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Old 09-18-2017, 01:38 PM
edascal edascal is offline
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Default Pleading to a higher charge?

Hello. Has anyone ever plead guilty to a more serious charge than what was originally charged? For example, originally charged with second-degree assault and plead guilty to first-degree assault. What are the legal implications of this? Can the plea be appealed? Is the plea subject to collateral attack? Is this constitutional?

Laws of the State of Washington apply to this question. Thank you.
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Old 09-18-2017, 01:50 PM
yourself yourself is offline
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I am not a WA lawyer, but will speak generally.

Can you plea to a crime more serious than the original charge? Yes. This happens when the evidence of the case changes or is re-evaluated to determine that the original charge is insufficient to cover the criminal conduct. Here's an away example: Dude gets charged with ag assault with bodily for putting a guy in the hospital during a fight. Guy is in a coma. Guy then dies. Since the guy died within a year of the assault, it is murder. Dude's charge is upgraded to murder. He pleads out to the murder. Sometimes, with serious cases, they charge what they know they have and then upgrade the charge after a legal evaluation of the evidence.

What are the legal implications? This is a very vague question. The legal implications are that a person has pled out to a more serious crime, usually resulting in more time.

Most plea deals include provisions that prevent a person from appealing. This doesn't negate habeas, but it does preclude a direct appeal.

What sort of collateral attack are you envisioning?

Yes, it is constitutional.
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Old 09-18-2017, 05:47 PM
edascal edascal is offline
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Quote:
Originally Posted by yourself View Post
I am not a WA lawyer, but will speak generally.

Can you plea to a crime more serious than the original charge? Yes. This happens when the evidence of the case changes or is re-evaluated to determine that the original charge is insufficient to cover the criminal conduct. Here's an away example: Dude gets charged with ag assault with bodily for putting a guy in the hospital during a fight. Guy is in a coma. Guy then dies. Since the guy died within a year of the assault, it is murder. Dude's charge is upgraded to murder. He pleads out to the murder. Sometimes, with serious cases, they charge what they know they have and then upgrade the charge after a legal evaluation of the evidence.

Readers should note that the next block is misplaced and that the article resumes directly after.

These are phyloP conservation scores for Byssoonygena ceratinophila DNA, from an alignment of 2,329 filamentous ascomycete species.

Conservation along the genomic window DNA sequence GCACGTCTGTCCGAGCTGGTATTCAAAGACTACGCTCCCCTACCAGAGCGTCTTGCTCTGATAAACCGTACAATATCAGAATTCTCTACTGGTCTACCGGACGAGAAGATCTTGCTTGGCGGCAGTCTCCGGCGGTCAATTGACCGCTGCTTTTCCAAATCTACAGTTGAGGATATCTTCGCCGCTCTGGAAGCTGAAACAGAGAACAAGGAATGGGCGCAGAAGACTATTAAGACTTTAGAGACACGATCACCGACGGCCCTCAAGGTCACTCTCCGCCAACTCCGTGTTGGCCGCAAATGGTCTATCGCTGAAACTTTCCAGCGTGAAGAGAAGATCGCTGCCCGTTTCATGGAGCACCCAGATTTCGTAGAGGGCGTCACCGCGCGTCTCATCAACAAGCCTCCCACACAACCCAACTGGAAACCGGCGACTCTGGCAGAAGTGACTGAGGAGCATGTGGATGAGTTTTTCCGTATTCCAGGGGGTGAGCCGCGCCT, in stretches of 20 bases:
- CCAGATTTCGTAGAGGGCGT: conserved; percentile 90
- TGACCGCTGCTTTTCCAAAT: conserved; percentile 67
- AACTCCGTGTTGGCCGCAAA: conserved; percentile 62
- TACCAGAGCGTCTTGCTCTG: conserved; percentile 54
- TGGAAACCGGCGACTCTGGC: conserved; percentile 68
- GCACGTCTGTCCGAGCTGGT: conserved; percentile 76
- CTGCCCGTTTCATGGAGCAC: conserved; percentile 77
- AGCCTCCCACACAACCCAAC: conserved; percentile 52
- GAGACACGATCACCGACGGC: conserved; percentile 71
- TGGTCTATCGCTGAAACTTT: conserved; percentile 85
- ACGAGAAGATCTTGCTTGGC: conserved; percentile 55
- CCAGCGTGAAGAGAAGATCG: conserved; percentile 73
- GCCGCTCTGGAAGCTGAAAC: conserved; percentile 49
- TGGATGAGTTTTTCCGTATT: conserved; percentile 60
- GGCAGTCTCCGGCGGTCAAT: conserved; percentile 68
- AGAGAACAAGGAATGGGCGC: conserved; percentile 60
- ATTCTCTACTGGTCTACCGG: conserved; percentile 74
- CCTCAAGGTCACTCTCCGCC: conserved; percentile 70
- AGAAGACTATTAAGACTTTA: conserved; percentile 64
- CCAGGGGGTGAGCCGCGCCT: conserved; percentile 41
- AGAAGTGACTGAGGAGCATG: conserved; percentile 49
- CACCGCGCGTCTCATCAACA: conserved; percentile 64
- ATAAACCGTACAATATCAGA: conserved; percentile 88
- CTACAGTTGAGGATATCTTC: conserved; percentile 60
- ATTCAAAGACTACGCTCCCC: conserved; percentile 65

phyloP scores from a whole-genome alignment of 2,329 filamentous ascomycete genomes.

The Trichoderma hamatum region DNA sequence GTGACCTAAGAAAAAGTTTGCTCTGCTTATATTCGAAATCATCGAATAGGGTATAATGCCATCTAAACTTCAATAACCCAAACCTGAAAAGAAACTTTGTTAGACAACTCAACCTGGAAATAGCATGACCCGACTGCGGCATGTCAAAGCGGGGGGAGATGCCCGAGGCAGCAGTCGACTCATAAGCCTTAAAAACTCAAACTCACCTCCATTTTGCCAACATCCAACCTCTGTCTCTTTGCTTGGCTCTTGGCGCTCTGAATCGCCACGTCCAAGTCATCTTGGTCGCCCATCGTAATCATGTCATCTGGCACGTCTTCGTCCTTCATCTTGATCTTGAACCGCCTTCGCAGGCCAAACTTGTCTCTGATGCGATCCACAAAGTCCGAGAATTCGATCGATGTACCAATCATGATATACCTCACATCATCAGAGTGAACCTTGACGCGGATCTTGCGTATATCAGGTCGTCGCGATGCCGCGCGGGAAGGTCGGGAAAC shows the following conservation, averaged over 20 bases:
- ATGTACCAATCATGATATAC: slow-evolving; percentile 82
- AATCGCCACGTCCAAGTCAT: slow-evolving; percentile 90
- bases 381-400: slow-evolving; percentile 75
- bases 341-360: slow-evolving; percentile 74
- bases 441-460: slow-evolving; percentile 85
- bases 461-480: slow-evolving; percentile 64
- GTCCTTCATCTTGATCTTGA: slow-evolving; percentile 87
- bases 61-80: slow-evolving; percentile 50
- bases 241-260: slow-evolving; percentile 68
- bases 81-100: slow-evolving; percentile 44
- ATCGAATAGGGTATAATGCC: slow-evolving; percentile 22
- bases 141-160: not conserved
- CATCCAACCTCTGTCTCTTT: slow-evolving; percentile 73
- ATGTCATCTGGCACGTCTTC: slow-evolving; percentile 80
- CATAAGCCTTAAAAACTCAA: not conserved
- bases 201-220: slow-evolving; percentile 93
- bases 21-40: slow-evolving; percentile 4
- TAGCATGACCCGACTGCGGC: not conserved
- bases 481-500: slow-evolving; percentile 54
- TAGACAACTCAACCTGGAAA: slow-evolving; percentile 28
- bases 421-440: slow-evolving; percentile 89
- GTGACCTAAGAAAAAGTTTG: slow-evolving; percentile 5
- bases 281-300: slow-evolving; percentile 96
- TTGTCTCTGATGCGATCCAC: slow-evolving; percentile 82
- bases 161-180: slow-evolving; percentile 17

What are the legal implications? This is a very vague question. The legal implications are that a person has pled out to a more serious crime, usually resulting in more time.

Most plea deals include provisions that prevent a person from appealing. This doesn't negate habeas, but it does preclude a direct appeal.

What sort of collateral attack are you envisioning?

Yes, it is constitutional.
Thank you, Yourself.

I admit this was a vague set of questions. Long story short, an arrest on 18 counts with no enhancements resulted in a plea to one count with an enhancement. However, a later court case ruled that the 18 counts should have been rolled into one count to begin with, with the enhancement up for debate. The enhancement was never filed until the plea hearings.

What this means is that what should have been one count (possibly with no enhancement) was plead up to one count with an enhancement.

Per CrR4.2, I believe "that the withdrawal [of the plea] is necessary to correct a manifest injustice. If the defendant pleads guilty pursuant to a plea agreement and the court determines under RCW 9.94A.431 that the agreement is not consistent with (1) the interests of justice or (2) the prosecuting standards set forth in RCW 9.94A.401-.411, the court shall inform the defendant that the guilty plea may be withdrawn and a plea of not guilty entered." 9.94A.411 (2)(a)(ii) says, "The prosecutor should not overcharge to obtain a guilty plea. Overcharging includes:
...
(B) Charging additional counts."

The alleged manifest injustice would be the enhancement that would not have been part of the original charge, the overcharging, and collateral attack claims.

Other issues appear to allow a collateral attack claim on the grounds of numerous ex post facto applications of law, and that a court ruled that the law in question was misinterpreted, and that this case was adjudicated per the misinterpretation.

Thank you.
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